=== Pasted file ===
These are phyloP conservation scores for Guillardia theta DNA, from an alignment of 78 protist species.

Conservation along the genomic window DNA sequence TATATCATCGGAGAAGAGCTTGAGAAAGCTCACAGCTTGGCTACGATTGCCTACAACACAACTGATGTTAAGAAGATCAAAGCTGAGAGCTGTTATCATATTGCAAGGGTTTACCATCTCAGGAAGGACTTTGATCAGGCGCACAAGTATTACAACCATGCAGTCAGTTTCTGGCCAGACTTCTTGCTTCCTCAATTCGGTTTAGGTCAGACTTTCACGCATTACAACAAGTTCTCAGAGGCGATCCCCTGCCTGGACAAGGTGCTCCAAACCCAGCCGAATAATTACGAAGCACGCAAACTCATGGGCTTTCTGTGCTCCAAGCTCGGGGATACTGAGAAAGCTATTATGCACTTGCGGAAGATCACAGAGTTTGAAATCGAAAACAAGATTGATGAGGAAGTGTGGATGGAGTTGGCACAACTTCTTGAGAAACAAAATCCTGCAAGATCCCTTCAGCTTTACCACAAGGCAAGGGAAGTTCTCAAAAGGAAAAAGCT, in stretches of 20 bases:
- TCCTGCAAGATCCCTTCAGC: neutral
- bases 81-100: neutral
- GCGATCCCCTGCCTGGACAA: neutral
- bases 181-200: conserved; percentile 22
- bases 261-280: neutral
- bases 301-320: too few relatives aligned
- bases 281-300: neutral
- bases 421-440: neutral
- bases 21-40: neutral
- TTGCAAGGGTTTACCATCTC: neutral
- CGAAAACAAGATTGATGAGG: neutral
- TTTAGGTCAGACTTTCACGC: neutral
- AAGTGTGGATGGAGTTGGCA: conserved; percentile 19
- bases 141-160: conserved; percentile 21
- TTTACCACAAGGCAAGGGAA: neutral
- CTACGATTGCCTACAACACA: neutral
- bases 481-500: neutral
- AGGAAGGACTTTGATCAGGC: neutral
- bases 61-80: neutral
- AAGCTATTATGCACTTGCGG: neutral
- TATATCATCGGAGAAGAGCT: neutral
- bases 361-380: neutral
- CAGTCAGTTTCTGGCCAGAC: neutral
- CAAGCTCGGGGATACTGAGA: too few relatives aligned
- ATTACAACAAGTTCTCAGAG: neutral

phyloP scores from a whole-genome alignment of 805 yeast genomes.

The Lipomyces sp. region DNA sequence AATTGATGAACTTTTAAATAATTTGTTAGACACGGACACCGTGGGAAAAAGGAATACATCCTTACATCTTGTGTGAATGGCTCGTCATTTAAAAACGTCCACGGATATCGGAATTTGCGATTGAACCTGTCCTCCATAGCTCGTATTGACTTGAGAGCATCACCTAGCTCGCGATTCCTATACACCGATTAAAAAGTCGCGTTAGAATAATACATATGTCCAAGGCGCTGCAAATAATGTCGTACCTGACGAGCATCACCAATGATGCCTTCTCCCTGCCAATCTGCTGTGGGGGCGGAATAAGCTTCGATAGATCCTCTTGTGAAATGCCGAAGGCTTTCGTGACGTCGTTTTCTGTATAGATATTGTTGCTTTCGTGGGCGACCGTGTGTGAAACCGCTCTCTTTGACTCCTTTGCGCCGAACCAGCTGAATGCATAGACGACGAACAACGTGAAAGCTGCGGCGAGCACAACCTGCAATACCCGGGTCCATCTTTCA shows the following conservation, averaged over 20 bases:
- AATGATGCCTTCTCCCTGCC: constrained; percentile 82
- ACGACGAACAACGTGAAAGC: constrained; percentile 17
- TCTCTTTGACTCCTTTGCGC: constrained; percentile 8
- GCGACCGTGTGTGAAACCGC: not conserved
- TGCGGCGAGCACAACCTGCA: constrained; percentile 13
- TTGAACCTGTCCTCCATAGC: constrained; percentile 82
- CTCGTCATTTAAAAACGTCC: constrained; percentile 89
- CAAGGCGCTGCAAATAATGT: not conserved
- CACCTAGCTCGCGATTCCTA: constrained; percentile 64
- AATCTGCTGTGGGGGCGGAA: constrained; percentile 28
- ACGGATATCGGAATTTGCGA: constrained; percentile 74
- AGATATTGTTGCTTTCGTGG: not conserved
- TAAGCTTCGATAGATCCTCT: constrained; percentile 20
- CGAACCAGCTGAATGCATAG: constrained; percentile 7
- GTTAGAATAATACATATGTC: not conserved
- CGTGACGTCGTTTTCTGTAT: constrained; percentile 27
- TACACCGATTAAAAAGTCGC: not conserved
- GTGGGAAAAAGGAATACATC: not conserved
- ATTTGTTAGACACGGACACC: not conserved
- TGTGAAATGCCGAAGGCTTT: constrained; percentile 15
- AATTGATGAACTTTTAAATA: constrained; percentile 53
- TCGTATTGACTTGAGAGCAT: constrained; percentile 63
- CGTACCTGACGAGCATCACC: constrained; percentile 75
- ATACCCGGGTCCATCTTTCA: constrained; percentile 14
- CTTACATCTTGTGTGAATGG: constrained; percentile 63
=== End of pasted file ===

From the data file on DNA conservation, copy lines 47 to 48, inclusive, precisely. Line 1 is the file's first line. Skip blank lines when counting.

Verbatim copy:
- GTGGGAAAAAGGAATACATC: not conserved
- ATTTGTTAGACACGGACACC: not conserved